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Thread: Walk or not walk

  1. #61
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    Quote Originally Posted by Furball View Post
    I've not once framed it as being about respect for the umpire. I just don't think it's right for players to be making the decisions for him.
    Fair, but this argument still makes little sense to me. Why are we better off leaving an umpire to guess at whether a batsman has hit it, if the batsman knows he has? Not that I really buy into the idea that you always know if you hit it. Should fielders claim grassed catches, knowing that it's been grassed, because it's the umpires job to make a decision?

    I don't actually have a very strong view one way or the other on walking. On balance I am slightly pro-walking but can see a couple of reasonable arguments against it. But I find the argument that decisions should be left to the umpire strange, not least given it leads to more incorrect decisions but also because I don't think it is absolutely only the umpire's job to make decisions. Players play their part too, if they know whether they've hit it or not, caught it or not etc.
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    Quote Originally Posted by Furball View Post
    I've not once framed it as being about respect for the umpire. I just don't think it's right for players to be making the decisions for him.
    That's equally spurious. There isn't a batsman been born who thinks to himself I'm not going to walk when I'm out because it's not right for me to make that decision. Batsman don't walk for one reason only - to gain advantage personally and for their team. The umpire would much rather the batsman makes the decision for himself than try to con him into making a wrong one.

  3. #63
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    Quote Originally Posted by Furball View Post
    I've not once framed it as being about respect for the umpire. I just don't think it's right for players to be making the decisions for him.
    What are your thoughts on fielders shaking their head to an umpire when they say the ball didn't quite carry to them?
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    Evil Scotsman Furball's Avatar
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    Quote Originally Posted by Jono View Post
    What are your thoughts on fielders shaking their head to an umpire when they say the ball didn't quite carry to them?
    That's different because the fielding side is meant to appeal for things like that.
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  5. #65
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    Quote Originally Posted by Furball View Post
    That's different because the fielding side is meant to appeal for things like that.
    Usually in such cases there's an appeal which is then withdrawn. So presumably you think that once an appeal has been made it's up to the umpire and an appeal should never be withdrawn?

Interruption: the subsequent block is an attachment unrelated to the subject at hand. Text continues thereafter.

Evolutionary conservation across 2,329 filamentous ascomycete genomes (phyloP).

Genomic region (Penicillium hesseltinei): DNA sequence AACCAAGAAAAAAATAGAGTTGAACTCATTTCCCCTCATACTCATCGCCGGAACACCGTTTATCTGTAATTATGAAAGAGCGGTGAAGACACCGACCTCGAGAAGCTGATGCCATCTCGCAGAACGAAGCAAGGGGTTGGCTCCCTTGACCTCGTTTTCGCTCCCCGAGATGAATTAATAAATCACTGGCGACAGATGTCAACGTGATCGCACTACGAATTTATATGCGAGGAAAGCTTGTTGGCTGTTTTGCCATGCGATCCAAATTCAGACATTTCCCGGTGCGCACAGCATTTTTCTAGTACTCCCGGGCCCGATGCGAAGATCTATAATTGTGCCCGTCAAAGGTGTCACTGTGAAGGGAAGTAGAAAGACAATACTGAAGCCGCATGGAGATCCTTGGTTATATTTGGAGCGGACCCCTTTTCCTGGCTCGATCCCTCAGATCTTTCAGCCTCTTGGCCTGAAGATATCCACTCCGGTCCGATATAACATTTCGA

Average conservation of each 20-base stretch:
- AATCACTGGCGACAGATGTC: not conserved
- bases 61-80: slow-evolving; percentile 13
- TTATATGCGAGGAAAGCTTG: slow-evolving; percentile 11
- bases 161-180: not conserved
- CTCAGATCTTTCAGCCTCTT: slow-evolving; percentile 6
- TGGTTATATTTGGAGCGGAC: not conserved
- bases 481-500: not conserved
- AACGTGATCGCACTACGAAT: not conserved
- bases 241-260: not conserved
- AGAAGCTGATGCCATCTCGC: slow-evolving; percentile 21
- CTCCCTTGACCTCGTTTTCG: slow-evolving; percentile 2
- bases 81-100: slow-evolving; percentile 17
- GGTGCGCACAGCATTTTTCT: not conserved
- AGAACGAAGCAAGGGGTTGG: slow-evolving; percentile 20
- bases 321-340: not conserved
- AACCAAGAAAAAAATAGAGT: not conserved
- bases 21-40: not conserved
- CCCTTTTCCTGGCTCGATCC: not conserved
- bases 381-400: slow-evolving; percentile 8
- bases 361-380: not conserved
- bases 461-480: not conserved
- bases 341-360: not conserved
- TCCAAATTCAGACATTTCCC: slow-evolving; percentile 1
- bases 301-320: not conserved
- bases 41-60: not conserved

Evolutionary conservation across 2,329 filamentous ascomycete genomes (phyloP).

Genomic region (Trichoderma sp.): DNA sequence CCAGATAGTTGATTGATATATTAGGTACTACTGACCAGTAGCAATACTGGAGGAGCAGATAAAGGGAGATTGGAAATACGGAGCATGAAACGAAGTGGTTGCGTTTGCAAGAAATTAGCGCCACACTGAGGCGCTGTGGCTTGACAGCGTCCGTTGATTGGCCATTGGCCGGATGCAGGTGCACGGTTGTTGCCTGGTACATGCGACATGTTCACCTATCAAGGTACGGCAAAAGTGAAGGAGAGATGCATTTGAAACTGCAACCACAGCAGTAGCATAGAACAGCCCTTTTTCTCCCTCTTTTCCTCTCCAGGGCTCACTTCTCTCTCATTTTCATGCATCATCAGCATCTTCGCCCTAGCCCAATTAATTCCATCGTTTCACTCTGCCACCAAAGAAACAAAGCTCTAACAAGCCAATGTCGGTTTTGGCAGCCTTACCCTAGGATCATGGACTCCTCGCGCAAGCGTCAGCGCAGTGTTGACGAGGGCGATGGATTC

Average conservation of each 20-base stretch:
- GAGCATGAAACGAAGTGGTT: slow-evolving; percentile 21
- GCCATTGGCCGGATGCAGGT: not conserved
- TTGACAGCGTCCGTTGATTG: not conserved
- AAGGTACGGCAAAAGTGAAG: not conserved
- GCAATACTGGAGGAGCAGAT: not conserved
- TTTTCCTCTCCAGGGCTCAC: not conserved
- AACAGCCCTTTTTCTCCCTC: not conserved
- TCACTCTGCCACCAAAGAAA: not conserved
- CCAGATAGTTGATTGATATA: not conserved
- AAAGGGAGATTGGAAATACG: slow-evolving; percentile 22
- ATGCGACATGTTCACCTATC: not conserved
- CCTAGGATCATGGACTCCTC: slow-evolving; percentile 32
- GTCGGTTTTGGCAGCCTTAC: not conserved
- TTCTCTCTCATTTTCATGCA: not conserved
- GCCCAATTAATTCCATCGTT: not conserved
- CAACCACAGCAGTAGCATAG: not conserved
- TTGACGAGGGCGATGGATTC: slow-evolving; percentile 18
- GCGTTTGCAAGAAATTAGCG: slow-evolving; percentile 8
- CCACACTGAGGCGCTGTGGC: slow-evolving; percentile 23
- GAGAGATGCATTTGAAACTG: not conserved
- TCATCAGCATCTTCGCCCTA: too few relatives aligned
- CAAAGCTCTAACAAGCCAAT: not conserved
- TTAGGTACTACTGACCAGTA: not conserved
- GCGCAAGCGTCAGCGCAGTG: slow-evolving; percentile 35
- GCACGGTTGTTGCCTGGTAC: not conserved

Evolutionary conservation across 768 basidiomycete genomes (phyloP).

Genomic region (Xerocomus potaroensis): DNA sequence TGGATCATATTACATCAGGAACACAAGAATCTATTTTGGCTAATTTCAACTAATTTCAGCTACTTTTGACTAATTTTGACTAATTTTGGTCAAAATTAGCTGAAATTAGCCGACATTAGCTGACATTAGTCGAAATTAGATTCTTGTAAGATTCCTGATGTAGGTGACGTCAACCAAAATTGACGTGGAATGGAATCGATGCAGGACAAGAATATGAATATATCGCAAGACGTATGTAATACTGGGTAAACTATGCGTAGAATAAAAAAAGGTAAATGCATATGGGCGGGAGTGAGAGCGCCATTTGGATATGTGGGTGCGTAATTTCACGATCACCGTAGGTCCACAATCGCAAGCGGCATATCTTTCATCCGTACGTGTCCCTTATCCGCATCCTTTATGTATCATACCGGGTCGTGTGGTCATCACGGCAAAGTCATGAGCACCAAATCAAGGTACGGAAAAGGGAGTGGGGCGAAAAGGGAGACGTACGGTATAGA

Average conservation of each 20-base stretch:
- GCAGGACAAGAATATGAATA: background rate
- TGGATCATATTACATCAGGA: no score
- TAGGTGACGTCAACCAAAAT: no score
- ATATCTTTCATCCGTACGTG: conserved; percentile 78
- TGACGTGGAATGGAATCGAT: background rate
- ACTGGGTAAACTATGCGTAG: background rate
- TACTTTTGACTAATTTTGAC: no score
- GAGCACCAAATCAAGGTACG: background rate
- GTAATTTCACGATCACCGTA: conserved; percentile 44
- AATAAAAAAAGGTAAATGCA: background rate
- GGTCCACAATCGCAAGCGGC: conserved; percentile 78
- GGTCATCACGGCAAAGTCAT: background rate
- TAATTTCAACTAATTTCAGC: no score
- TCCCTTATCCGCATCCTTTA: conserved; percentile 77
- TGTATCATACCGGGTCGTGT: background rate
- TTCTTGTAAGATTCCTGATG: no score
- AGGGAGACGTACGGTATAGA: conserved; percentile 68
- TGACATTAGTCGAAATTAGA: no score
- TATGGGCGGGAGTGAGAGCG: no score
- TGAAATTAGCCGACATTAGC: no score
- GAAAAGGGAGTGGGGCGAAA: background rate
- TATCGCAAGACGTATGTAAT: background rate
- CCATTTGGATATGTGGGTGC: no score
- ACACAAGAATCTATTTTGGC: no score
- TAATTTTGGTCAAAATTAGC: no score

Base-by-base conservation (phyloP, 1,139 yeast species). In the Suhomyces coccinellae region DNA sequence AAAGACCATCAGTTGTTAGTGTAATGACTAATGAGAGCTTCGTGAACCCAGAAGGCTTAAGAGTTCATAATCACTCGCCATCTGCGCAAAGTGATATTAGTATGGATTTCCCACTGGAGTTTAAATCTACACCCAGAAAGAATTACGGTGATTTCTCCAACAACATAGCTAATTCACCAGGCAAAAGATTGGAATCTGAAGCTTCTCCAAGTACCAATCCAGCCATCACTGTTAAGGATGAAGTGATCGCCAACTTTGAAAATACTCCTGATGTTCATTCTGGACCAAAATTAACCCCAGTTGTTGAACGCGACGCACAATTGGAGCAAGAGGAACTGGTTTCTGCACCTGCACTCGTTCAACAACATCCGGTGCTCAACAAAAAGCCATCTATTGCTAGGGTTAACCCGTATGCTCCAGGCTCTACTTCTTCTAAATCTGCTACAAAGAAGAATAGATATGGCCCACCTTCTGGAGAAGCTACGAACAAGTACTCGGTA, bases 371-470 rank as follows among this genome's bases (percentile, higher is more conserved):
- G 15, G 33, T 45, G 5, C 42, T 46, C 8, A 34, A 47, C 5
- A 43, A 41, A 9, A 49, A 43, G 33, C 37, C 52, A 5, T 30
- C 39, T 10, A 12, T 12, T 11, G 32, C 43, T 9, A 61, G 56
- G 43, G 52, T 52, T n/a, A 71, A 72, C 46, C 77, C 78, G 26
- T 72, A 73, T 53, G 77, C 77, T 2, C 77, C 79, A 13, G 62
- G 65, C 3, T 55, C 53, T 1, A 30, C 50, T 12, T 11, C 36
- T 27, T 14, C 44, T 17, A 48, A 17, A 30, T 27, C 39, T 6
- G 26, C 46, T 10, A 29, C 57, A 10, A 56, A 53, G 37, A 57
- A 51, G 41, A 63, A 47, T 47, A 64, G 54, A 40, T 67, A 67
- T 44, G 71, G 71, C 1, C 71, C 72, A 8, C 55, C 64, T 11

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    What about fielding sides appealing for LBWs they know aren't out? I've seen on numerous times this series both captains give a full blooded appeal from slip only to gesture to their bowler that they won't DRS it because they think batsmen has hit it.

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    Cricket Web Staff Member Howe_zat's Avatar
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    Quote Originally Posted by 91Jmay View Post
    What about fielding sides appealing for LBWs they know aren't out? I've seen on numerous times this series both captains give a full blooded appeal from slip only to gesture to their bowler that they won't DRS it because they think batsmen has hit it.
    That's just appeal first think later. There's so much riding on taking a wicket that in the split second between pad hit and appeal there's pretty much a reflex to do it.

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    I still can't get over England reviewing that Stokes lbw 'shout'
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    Quote Originally Posted by Tom Halsey View Post
    Yeah I've never heard an umpire thank a batsman for not walking, but I've heard plenty thank a batsman for walking. The whole "respect for the umpire" thing is a laughable argument. Anyone who buys it should chat to some actual umpires and see what the vast majority see as more respectful. And as Fred says, walking after an umpire has already given you not out is a very different thing from walking before he has made a decision.

    LT also has a fair point regarding bowlers who appeal knowing it's not out, which is equivalent AFAIC. Fielders claiming catches when they know it's hit the ground also falls into this category but for some reason is looked upon far worse.
    I don't mind non walkers at all, but I tell them (if they inform me that is their way) that, should I give them out on a bad one I don't want to see any reaction or hear about it later. I tend to find walkers are also less likely so react badly if given incorrectly.

    In my League we are getting very heavy on player dissent - one of our Panel does Minor Counties as well and is VERY hot on this. I've issued two discipline reports this summer (with my colleague) - one for the batsman 'showing his bat' after being given LBW, the other for the batsman shouting "You must be joking!" having been given. A tip for players - apologise immediately after the game, it may save you a ban.

    I had an interesting chat before a game last summer with a former (pretty good) county player who I now know reasonably well. He is one of the nicest guys you could ever meet and was well liked on the circuit and by members of his County club. He observed that, when encountering a 'new' umpire players, even in very good club cricket, will 'work' him and try and see if they can gain an advantage . It's not nasty, this chap wouldn't be, it's just natural. After they meet the umpire 3 or 4 times this tends to stop.